Step 3: “My philosophy is to always start light with thin layers,” says Eldridge. “That applies to foundation, as well as, concealer.” Add a little under your eyes or over any spots, blend, and let it sit while you move onto the rest of your makeup. “You can always assess later whether or not you want to add a bit more coverage. Our skin is always changing so you don’t really know how your makeup will sit on any given day. Some days, your skin might feel drier and other days you might have darker shadows that need more concealing. Rather than apply your makeup on autopilot, I like to think of it as a daily decision,” she adds.
Step 4: Curl your eyelashes and apply a couple coats of mascara. “With mascara, the brush is just as important as the formula, and vice-versa,” says Eldridge. “You might have to try a few before you find one that works for you.”
Here are some quick tips on finding a mascara based on your needs:
If you want a good curl, look for a formula that’s drier and waxier and a thicker wand that will build bulk at the roots of your lashes and will push them up at the base. Wetter formulas tend to weigh lashes down and cause them to droop. (Eldridge prefers waterproof formulas because they help to set and hold the shape of your lashes after you’ve curled them.) If you’re just looking for clean definition, look for a longer, more evenly spaced wand, and if you have oily lids that always end up with smudges, try a tubing mascara.
Step 5: Now it’s time for the brows. For an easy day look, Eldridge recommends a clear brow gel, which sets hairs in place and adds a glossy sheen to them. After brushing them up with the brush, use the pad of your fingertips to gently press them down so they lay flush against your skin.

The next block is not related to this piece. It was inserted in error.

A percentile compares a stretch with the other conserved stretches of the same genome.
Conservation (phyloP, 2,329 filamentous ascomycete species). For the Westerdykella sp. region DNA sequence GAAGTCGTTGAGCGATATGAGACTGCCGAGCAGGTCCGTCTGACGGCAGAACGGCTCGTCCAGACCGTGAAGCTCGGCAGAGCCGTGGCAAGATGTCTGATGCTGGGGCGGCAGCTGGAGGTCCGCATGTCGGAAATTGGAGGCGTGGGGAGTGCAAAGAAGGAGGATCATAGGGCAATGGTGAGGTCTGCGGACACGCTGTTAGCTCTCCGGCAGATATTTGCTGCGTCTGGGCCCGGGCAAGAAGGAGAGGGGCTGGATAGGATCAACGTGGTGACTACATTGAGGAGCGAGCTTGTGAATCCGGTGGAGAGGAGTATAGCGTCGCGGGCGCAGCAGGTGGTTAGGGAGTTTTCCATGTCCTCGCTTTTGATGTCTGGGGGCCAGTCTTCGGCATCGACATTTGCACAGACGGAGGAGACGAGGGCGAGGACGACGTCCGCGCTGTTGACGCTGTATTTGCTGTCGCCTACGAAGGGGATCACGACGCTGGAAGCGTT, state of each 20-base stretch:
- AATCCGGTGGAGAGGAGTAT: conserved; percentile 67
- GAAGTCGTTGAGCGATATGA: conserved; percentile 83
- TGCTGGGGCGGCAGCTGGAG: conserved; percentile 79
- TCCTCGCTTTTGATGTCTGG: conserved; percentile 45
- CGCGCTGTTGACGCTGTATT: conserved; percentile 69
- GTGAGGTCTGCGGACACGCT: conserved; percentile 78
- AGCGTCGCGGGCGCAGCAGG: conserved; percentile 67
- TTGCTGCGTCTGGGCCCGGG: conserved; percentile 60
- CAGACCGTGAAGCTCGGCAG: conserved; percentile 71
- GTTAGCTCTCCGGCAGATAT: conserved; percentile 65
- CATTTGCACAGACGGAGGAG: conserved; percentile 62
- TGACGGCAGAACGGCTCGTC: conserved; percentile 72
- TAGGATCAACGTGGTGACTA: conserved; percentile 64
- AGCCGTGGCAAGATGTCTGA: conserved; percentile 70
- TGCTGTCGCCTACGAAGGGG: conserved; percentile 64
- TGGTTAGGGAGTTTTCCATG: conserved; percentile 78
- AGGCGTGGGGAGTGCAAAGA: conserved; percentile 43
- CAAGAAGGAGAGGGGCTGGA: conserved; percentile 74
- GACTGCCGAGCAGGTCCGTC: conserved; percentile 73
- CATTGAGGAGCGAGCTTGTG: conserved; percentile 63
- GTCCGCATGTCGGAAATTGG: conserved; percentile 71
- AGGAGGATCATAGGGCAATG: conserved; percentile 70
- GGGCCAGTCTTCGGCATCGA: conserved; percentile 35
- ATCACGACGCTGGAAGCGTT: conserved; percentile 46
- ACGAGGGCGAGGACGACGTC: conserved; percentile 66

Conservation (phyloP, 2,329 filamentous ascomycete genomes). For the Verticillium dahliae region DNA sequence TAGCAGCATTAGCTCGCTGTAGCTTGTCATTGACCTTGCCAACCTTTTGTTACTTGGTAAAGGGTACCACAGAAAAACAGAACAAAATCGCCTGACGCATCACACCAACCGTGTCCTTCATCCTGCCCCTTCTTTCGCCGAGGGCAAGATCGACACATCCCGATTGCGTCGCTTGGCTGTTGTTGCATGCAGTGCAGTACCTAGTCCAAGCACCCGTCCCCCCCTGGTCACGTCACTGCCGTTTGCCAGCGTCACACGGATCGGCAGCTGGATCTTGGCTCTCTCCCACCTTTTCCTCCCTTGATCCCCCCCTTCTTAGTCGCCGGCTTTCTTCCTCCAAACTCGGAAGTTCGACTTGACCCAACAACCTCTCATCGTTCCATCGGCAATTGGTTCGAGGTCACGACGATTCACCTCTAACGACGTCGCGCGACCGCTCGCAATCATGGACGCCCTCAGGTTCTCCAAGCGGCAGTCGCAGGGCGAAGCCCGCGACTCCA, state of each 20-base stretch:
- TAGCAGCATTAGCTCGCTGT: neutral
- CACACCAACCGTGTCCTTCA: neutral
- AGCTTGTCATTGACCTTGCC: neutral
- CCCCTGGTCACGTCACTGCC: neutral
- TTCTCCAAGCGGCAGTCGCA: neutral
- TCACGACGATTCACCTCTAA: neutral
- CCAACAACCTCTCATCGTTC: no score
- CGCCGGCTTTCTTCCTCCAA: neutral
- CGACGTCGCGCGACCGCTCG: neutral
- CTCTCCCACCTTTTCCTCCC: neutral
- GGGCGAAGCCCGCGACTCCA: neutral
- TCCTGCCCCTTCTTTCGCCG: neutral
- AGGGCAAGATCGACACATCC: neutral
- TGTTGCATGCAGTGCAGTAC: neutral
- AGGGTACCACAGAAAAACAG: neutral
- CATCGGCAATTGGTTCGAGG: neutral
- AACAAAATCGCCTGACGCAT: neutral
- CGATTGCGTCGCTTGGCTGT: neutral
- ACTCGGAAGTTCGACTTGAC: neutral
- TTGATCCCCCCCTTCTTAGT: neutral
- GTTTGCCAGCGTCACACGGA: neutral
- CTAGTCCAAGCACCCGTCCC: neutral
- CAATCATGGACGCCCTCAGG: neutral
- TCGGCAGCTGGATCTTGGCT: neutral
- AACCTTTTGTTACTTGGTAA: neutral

Step 6: Next, Eldridge recommends a rosy lipstick for both your lips and cheeks. “It’s nice to keep the shades tonal so there’s a seamless transition between the color on your lips and cheeks,” she explains. Using a small fluffy brush (think an eyeshadow brush) softly swirl the color onto your lips for a pretty stain.
Step 7: Grab the foundation brush you used earlier and use it to apply a touch of lipstick to your cheeks. “With blush you shouldn’t be able to see where it starts and where it ends,” advises Eldridge. “You want it to look diffused—even in broad daylight or up close,” she adds. To do this, look straight ahead into a mirror and note where your pupils are in relation to your cheeks, now go just beyond that point, and begin to buff the blush on slightly off to the side. “This placement will give your face a little lift,” says Eldridge. “Work your way up the cheekbone and slightly below the initial spot you applied it, easing up on your pressure as you buff. When there’s barely anything left on the brush, go around the edges and blend once more using light, feathery strokes.” (Pressing down too hard can move the color around.)
Step 8: Remember the concealer you applied earlier? Let’s finetune it now. Using a technique that Eldridge calls “pinpoint concealing,” use a small brush to address any areas that still need coverage. “Pop the concealer directly on top of any blemishes or around the eyes and then lightly buff around the edges with the brush for an airbrushed finish.”
Step 9: Last but not least, apply a translucent setting powder to any areas you used concealer and over the T-zone. Eldridge likes to use a small fluffy brush to do this so you get a precise application of powder and not an all over dusting, which can make your skin look dull and flat.
Get the look: Benefit Cosmetics 24-HR Brow Setter Clear Eyebrow Gel ($24); Lancôme Monsieur Big Waterproof Mascara ($25); Lisa Eldridge True Velvet Lip Color in Velvet Muse ($35); Laura Mercier Secret Camouflage Concealer ($36); Chanel Vitalumiére Aqua Ultra-Light Skin Perfecting Foundation ($50); Chanel Natural Finish Loose Powder ($52)